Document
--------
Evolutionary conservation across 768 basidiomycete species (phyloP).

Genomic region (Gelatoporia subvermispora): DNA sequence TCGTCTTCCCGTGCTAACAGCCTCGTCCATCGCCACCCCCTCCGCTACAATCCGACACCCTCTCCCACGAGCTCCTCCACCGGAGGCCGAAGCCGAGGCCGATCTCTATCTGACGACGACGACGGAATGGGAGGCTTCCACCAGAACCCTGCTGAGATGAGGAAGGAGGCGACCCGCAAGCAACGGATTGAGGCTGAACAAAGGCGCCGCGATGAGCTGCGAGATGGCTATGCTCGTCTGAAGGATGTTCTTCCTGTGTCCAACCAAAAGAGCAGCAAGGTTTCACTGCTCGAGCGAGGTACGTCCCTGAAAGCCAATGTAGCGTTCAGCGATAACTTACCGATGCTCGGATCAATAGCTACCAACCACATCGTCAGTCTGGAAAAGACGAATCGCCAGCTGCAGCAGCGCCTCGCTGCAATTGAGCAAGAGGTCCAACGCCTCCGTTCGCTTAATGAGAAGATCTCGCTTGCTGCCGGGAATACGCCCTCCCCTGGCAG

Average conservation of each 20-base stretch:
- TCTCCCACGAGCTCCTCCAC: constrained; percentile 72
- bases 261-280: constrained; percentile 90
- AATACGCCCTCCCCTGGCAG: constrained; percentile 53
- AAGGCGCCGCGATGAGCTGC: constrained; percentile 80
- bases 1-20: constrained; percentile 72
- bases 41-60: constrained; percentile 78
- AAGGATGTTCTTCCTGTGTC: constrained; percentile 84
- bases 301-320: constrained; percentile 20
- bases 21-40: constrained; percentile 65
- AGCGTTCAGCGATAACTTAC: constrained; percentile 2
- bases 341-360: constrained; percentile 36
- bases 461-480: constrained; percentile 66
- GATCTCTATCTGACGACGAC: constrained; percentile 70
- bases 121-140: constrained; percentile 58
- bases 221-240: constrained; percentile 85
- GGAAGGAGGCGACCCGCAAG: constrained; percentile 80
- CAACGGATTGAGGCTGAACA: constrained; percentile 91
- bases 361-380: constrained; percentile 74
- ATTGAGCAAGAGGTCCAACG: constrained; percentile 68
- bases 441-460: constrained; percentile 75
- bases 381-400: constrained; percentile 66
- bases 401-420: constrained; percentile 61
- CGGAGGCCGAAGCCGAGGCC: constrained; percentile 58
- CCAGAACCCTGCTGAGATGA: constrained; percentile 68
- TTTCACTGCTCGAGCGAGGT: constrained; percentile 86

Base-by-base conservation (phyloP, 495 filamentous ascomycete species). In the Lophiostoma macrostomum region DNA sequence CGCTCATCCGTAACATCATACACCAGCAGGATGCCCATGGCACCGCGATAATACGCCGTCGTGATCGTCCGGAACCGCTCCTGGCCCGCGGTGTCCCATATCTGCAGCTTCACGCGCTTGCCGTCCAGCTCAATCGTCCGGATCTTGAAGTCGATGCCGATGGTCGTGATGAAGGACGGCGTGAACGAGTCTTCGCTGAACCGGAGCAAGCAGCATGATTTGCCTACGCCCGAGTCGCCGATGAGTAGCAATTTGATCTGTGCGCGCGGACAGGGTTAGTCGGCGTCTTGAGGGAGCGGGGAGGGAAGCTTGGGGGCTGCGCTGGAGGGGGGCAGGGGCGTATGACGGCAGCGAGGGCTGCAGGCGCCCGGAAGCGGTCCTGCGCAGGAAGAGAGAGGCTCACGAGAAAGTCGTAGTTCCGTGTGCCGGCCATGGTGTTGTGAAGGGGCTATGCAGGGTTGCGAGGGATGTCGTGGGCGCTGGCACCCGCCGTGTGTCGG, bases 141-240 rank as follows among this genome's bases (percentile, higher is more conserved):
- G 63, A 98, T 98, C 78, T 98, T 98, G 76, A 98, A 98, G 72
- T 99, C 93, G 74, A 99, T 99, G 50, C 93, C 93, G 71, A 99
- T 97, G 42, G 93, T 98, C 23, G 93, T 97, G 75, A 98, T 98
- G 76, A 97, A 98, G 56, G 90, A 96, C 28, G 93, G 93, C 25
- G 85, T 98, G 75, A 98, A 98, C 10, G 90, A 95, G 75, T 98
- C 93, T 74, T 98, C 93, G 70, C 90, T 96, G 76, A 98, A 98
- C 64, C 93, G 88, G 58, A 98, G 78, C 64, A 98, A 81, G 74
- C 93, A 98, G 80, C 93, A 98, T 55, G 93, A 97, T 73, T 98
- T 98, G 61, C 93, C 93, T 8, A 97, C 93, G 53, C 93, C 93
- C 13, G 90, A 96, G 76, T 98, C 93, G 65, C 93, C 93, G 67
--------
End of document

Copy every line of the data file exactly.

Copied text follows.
Evolutionary conservation across 768 basidiomycete species (phyloP).

Genomic region (Gelatoporia subvermispora): DNA sequence TCGTCTTCCCGTGCTAACAGCCTCGTCCATCGCCACCCCCTCCGCTACAATCCGACACCCTCTCCCACGAGCTCCTCCACCGGAGGCCGAAGCCGAGGCCGATCTCTATCTGACGACGACGACGGAATGGGAGGCTTCCACCAGAACCCTGCTGAGATGAGGAAGGAGGCGACCCGCAAGCAACGGATTGAGGCTGAACAAAGGCGCCGCGATGAGCTGCGAGATGGCTATGCTCGTCTGAAGGATGTTCTTCCTGTGTCCAACCAAAAGAGCAGCAAGGTTTCACTGCTCGAGCGAGGTACGTCCCTGAAAGCCAATGTAGCGTTCAGCGATAACTTACCGATGCTCGGATCAATAGCTACCAACCACATCGTCAGTCTGGAAAAGACGAATCGCCAGCTGCAGCAGCGCCTCGCTGCAATTGAGCAAGAGGTCCAACGCCTCCGTTCGCTTAATGAGAAGATCTCGCTTGCTGCCGGGAATACGCCCTCCCCTGGCAG

Average conservation of each 20-base stretch:
- TCTCCCACGAGCTCCTCCAC: constrained; percentile 72
- bases 261-280: constrained; percentile 90
- AATACGCCCTCCCCTGGCAG: constrained; percentile 53
- AAGGCGCCGCGATGAGCTGC: constrained; percentile 80
- bases 1-20: constrained; percentile 72
- bases 41-60: constrained; percentile 78
- AAGGATGTTCTTCCTGTGTC: constrained; percentile 84
- bases 301-320: constrained; percentile 20
- bases 21-40: constrained; percentile 65
- AGCGTTCAGCGATAACTTAC: constrained; percentile 2
- bases 341-360: constrained; percentile 36
- bases 461-480: constrained; percentile 66
- GATCTCTATCTGACGACGAC: constrained; percentile 70
- bases 121-140: constrained; percentile 58
- bases 221-240: constrained; percentile 85
- GGAAGGAGGCGACCCGCAAG: constrained; percentile 80
- CAACGGATTGAGGCTGAACA: constrained; percentile 91
- bases 361-380: constrained; percentile 74
- ATTGAGCAAGAGGTCCAACG: constrained; percentile 68
- bases 441-460: constrained; percentile 75
- bases 381-400: constrained; percentile 66
- bases 401-420: constrained; percentile 61
- CGGAGGCCGAAGCCGAGGCC: constrained; percentile 58
- CCAGAACCCTGCTGAGATGA: constrained; percentile 68
- TTTCACTGCTCGAGCGAGGT: constrained; percentile 86

Base-by-base conservation (phyloP, 495 filamentous ascomycete species). In the Lophiostoma macrostomum region DNA sequence CGCTCATCCGTAACATCATACACCAGCAGGATGCCCATGGCACCGCGATAATACGCCGTCGTGATCGTCCGGAACCGCTCCTGGCCCGCGGTGTCCCATATCTGCAGCTTCACGCGCTTGCCGTCCAGCTCAATCGTCCGGATCTTGAAGTCGATGCCGATGGTCGTGATGAAGGACGGCGTGAACGAGTCTTCGCTGAACCGGAGCAAGCAGCATGATTTGCCTACGCCCGAGTCGCCGATGAGTAGCAATTTGATCTGTGCGCGCGGACAGGGTTAGTCGGCGTCTTGAGGGAGCGGGGAGGGAAGCTTGGGGGCTGCGCTGGAGGGGGGCAGGGGCGTATGACGGCAGCGAGGGCTGCAGGCGCCCGGAAGCGGTCCTGCGCAGGAAGAGAGAGGCTCACGAGAAAGTCGTAGTTCCGTGTGCCGGCCATGGTGTTGTGAAGGGGCTATGCAGGGTTGCGAGGGATGTCGTGGGCGCTGGCACCCGCCGTGTGTCGG, bases 141-240 rank as follows among this genome's bases (percentile, higher is more conserved):
- G 63, A 98, T 98, C 78, T 98, T 98, G 76, A 98, A 98, G 72
- T 99, C 93, G 74, A 99, T 99, G 50, C 93, C 93, G 71, A 99
- T 97, G 42, G 93, T 98, C 23, G 93, T 97, G 75, A 98, T 98
- G 76, A 97, A 98, G 56, G 90, A 96, C 28, G 93, G 93, C 25
- G 85, T 98, G 75, A 98, A 98, C 10, G 90, A 95, G 75, T 98
- C 93, T 74, T 98, C 93, G 70, C 90, T 96, G 76, A 98, A 98
- C 64, C 93, G 88, G 58, A 98, G 78, C 64, A 98, A 81, G 74
- C 93, A 98, G 80, C 93, A 98, T 55, G 93, A 97, T 73, T 98
- T 98, G 61, C 93, C 93, T 8, A 97, C 93, G 53, C 93, C 93
- C 13, G 90, A 96, G 76, T 98, C 93, G 65, C 93, C 93, G 67